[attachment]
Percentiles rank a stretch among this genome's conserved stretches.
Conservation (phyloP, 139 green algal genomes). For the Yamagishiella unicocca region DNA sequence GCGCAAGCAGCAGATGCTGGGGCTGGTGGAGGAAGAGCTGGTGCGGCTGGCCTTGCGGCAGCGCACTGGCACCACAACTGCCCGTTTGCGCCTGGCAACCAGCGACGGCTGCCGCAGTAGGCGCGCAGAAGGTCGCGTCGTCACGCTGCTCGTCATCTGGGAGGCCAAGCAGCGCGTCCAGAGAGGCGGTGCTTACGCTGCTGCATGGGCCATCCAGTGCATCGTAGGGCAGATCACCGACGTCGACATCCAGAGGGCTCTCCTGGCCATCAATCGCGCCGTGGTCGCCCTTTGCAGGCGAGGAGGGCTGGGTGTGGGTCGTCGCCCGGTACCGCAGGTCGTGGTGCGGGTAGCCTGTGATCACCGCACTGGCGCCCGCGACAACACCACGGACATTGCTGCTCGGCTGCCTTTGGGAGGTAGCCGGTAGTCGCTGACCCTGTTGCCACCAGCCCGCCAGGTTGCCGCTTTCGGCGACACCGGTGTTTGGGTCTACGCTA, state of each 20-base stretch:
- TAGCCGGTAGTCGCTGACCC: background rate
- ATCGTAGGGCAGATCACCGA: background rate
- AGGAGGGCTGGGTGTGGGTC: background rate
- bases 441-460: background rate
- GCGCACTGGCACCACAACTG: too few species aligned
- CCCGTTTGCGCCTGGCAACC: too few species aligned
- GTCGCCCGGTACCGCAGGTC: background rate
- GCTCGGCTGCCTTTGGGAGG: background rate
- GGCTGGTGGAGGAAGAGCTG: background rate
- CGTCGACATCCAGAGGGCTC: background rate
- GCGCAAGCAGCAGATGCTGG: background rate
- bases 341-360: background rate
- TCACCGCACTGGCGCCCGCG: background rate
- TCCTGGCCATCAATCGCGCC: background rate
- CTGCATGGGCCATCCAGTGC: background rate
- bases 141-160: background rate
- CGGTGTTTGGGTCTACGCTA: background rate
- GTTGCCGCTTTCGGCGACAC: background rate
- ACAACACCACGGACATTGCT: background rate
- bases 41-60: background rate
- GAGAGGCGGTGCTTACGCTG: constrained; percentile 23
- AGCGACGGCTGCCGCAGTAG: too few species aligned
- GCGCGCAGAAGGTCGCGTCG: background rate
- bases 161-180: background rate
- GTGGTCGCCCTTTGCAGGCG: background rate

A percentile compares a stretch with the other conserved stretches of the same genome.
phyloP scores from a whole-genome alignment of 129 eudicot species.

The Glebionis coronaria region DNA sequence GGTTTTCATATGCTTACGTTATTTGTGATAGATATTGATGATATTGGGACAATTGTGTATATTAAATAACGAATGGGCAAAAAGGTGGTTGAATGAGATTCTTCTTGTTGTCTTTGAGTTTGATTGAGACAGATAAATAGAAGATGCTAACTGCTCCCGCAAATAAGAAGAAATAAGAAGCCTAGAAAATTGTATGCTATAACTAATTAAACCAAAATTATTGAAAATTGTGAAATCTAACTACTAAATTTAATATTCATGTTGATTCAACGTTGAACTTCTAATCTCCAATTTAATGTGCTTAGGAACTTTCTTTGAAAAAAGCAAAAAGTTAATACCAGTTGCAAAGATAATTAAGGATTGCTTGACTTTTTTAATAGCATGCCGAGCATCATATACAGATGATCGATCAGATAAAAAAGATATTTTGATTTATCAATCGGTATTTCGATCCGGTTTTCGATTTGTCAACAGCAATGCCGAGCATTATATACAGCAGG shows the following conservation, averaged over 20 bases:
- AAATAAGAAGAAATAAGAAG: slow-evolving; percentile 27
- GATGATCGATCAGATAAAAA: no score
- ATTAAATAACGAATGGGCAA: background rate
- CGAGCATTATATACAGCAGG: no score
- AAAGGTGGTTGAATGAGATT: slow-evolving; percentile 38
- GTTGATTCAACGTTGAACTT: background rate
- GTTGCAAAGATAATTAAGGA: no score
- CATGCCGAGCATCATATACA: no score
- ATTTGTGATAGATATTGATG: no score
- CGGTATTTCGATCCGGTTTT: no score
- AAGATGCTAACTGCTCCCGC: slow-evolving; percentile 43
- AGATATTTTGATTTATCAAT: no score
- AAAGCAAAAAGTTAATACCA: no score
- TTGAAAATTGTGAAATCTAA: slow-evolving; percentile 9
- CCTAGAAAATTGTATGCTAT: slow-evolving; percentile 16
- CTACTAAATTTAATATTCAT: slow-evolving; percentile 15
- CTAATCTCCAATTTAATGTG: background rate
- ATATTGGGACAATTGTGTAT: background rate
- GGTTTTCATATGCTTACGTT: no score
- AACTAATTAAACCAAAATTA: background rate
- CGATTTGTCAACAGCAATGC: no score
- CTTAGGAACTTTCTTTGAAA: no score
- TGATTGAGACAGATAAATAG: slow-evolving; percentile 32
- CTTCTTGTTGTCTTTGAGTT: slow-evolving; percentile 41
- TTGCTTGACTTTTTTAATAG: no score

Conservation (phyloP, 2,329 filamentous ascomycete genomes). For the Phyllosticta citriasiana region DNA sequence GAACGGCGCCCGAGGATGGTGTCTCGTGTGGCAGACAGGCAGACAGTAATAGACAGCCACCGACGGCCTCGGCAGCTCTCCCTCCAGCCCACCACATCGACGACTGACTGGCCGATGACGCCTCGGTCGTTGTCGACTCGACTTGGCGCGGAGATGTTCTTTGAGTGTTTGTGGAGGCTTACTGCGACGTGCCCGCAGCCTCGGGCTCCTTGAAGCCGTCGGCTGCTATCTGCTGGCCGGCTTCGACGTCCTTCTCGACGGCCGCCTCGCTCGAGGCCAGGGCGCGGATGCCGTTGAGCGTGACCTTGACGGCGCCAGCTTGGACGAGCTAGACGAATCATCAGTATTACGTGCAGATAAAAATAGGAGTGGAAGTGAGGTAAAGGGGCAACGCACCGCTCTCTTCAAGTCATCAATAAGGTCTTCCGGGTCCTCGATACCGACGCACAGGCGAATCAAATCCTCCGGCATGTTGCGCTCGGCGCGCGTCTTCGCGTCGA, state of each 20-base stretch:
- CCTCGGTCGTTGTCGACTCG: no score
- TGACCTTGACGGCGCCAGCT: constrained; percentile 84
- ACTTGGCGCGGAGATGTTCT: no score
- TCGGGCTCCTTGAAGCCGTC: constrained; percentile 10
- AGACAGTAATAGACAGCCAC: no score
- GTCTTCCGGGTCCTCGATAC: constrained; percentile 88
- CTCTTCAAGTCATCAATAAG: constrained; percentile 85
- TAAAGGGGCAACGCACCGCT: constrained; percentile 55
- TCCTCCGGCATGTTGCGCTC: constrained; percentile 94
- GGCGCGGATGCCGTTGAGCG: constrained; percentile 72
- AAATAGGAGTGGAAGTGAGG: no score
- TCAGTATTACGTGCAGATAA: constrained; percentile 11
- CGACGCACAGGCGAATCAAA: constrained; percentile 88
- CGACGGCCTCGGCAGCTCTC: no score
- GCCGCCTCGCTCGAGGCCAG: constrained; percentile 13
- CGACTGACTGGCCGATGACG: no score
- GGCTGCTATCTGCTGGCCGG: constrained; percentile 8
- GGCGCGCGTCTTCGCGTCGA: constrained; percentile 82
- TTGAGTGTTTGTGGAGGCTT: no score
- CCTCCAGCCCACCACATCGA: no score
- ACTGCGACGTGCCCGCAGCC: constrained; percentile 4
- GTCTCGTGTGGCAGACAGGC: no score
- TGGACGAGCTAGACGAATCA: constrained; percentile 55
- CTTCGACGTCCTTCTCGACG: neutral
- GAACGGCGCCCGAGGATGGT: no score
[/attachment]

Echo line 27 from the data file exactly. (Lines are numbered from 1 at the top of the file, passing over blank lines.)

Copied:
- GTGGTCGCCCTTTGCAGGCG: background rate